To achieve this, we modified the gSOAP compiler (the thing that generates the web service stub methods from the WSDL — the same thing Visual Studio does when you add a web service reference to your project) to emit Objective-C in addition the code it already generates. This new code includes Objective-C class equivalents for all user-defined classes, using Cocoa/Objective-C types where appropriate (e.g., for member strings, arrays, booleans, dates, and other user-defined classes). It also contains an automatically generated Objective-C proxy class that implements Objective-C methods that look just like the original web service methods we’ve come to know and love, but using Objective-C/Cocoa types. These methods contain all the yucky glue (like in the example above) needed to convert between the C and Objective-C/Cocoa types (again, for strings, dates, arrays, binary data and such).

Now the web service call from Objective-C looks like this:


// PhanfareWebService is the Objective-C “proxy? class
PhanfareWebService *ws = [PhanfareWebService init];
int albumVersion;
NSString *albumName;
NSArray *images;

// See how nice this is now? Everything returned to me is an Objective-C/Coca type.
PhanfareAlbum *myAlbum = [ws GetAlbum:sessionId albumId:12345 getImagesToo:getTheDarnImages outabumVersion:&albumVersion outalbumName:&albumName outimages:&images];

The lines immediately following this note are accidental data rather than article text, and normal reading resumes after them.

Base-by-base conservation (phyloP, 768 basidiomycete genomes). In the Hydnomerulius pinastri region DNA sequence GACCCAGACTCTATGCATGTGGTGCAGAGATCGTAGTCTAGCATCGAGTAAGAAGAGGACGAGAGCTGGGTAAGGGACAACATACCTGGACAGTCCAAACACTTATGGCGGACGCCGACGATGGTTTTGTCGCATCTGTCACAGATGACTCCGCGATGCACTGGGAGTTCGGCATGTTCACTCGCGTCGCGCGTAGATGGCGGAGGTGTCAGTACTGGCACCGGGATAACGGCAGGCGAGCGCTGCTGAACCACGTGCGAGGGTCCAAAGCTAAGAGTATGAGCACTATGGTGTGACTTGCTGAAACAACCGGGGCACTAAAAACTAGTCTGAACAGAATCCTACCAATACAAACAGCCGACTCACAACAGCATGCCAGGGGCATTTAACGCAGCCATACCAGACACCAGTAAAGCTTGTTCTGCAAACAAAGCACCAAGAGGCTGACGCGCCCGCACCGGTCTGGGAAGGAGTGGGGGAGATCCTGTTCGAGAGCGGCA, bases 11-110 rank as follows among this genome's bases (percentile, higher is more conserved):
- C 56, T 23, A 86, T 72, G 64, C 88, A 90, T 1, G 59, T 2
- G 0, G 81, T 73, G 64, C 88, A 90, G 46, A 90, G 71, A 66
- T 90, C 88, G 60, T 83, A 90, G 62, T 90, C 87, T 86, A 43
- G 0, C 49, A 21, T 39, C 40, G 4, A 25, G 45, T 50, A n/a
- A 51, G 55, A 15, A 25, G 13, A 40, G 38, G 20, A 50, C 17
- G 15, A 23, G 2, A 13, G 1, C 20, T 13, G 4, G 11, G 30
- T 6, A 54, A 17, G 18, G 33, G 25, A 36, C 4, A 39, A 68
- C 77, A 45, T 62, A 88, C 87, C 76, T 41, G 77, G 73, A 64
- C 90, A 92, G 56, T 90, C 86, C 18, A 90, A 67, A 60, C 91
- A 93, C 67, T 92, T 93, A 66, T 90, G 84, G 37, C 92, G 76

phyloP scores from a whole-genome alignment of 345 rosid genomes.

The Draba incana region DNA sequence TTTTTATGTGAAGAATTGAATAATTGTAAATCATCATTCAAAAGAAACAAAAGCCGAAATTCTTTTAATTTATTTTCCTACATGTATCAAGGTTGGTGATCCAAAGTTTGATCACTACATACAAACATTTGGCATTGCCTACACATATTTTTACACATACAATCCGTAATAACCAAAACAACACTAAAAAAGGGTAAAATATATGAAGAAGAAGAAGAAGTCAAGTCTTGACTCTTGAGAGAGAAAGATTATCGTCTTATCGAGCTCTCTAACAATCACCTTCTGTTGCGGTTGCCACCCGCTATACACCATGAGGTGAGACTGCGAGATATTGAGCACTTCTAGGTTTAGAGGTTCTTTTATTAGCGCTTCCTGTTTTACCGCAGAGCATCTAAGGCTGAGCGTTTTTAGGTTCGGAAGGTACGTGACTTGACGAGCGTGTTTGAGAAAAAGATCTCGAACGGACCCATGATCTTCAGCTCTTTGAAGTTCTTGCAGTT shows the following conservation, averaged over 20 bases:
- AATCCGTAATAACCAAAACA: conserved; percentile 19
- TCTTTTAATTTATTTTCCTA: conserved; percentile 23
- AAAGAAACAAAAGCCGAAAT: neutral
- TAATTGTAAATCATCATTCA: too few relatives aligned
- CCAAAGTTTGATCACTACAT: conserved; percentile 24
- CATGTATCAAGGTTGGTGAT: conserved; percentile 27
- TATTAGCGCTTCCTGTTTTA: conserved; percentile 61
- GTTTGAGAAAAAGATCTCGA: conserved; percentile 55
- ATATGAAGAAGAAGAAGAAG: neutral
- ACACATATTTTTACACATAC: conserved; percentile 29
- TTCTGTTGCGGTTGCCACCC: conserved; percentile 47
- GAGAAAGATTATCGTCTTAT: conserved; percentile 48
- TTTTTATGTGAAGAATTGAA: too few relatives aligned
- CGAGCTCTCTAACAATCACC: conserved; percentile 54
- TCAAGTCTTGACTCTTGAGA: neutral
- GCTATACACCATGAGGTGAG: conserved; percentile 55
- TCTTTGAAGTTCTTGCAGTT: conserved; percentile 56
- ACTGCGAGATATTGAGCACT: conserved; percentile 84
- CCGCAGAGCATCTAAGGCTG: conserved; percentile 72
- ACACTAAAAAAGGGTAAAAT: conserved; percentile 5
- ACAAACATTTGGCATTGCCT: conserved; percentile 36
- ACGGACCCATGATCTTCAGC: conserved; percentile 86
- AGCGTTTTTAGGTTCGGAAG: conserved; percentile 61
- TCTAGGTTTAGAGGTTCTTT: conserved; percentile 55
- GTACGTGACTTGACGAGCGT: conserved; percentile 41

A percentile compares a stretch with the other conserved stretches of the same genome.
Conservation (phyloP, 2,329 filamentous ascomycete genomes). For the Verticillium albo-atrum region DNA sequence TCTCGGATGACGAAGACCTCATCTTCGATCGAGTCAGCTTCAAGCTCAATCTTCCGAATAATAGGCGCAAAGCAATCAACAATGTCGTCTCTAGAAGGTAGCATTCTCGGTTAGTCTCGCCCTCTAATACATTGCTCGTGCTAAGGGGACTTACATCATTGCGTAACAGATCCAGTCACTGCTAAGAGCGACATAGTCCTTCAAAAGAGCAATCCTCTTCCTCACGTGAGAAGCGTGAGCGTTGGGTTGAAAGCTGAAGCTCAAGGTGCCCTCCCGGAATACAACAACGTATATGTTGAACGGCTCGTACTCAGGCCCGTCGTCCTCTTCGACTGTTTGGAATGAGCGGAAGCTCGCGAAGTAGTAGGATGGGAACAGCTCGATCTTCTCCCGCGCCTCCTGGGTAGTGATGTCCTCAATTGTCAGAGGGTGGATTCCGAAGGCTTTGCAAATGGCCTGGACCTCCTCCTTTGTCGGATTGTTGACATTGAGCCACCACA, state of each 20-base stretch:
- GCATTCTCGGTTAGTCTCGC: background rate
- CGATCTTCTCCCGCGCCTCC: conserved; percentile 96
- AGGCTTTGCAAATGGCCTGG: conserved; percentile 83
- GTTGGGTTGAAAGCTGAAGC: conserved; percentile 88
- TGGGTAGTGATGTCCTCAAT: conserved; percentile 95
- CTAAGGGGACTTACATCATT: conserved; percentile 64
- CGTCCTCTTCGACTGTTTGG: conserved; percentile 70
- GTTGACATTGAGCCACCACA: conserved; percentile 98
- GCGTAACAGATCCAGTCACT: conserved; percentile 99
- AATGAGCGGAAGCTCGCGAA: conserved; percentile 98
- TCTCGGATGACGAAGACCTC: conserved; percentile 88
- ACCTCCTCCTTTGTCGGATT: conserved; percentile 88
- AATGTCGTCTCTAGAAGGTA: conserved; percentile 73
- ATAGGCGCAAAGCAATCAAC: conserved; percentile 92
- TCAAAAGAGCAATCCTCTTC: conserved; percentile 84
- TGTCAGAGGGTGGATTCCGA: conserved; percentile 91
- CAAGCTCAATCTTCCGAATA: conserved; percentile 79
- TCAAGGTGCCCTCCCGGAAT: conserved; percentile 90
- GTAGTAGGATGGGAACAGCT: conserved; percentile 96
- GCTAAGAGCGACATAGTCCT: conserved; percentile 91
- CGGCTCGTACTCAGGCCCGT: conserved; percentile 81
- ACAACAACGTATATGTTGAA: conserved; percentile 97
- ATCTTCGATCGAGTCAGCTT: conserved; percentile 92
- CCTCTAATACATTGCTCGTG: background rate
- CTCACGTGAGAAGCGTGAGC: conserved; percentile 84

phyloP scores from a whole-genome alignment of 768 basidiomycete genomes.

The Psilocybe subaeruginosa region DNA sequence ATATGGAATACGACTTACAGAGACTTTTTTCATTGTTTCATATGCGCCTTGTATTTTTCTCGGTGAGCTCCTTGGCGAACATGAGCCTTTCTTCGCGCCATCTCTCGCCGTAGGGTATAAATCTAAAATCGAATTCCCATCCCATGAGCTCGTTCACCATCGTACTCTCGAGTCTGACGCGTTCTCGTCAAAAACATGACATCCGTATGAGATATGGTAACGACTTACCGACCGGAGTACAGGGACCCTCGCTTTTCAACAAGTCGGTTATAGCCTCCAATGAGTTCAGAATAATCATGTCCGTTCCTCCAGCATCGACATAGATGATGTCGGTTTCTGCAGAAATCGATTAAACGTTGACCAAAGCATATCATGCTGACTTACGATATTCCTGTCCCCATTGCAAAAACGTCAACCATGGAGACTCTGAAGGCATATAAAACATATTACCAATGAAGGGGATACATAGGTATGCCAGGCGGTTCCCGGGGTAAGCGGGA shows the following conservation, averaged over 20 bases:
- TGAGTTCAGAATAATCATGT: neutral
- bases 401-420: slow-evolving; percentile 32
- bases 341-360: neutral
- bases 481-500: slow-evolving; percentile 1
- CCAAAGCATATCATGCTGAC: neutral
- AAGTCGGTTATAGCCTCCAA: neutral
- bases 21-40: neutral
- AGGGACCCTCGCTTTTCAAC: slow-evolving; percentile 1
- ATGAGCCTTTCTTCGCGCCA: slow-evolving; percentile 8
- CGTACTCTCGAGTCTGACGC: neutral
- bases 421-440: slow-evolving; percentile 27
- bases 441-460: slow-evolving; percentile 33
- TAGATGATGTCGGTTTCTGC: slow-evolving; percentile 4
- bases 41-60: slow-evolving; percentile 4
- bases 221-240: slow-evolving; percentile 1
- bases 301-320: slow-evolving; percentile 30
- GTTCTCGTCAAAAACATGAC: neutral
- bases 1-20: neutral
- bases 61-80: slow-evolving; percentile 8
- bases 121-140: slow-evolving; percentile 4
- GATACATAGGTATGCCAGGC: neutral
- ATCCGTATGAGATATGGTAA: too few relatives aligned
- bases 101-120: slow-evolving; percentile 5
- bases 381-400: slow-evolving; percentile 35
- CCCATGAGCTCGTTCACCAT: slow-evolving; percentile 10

// Now use the info!
NSLog([NSString stringWithFormat:@?This album was created on %s?, [[myAlbum createdDate] description]]);

Much nicer, huh?

In addition the proxy layer does a few other nice things, like cleaning up some minor rough edges in gSOAP (e.g., beautifying enumeration types and values and such) and providing support for pooling multiple gSOAP contexts to simplify multithreading.

So, after initial excitement, then disappointment in Apple’s support for SOAP web services, gSOAP, with the addition of our own Objective-C/Cocoa layer, has turned out to be a very nice alternative. It has caused us very few headaches (and most of those were from bugs in our own generated code) and is now as easy to code against as Visual Studio generated stubs on the Windows side. Granted, we don’t have the right-click-and-choose-Update-Web-Reference level of integration and ease that Visual Studio provides. But we’ve come darn close.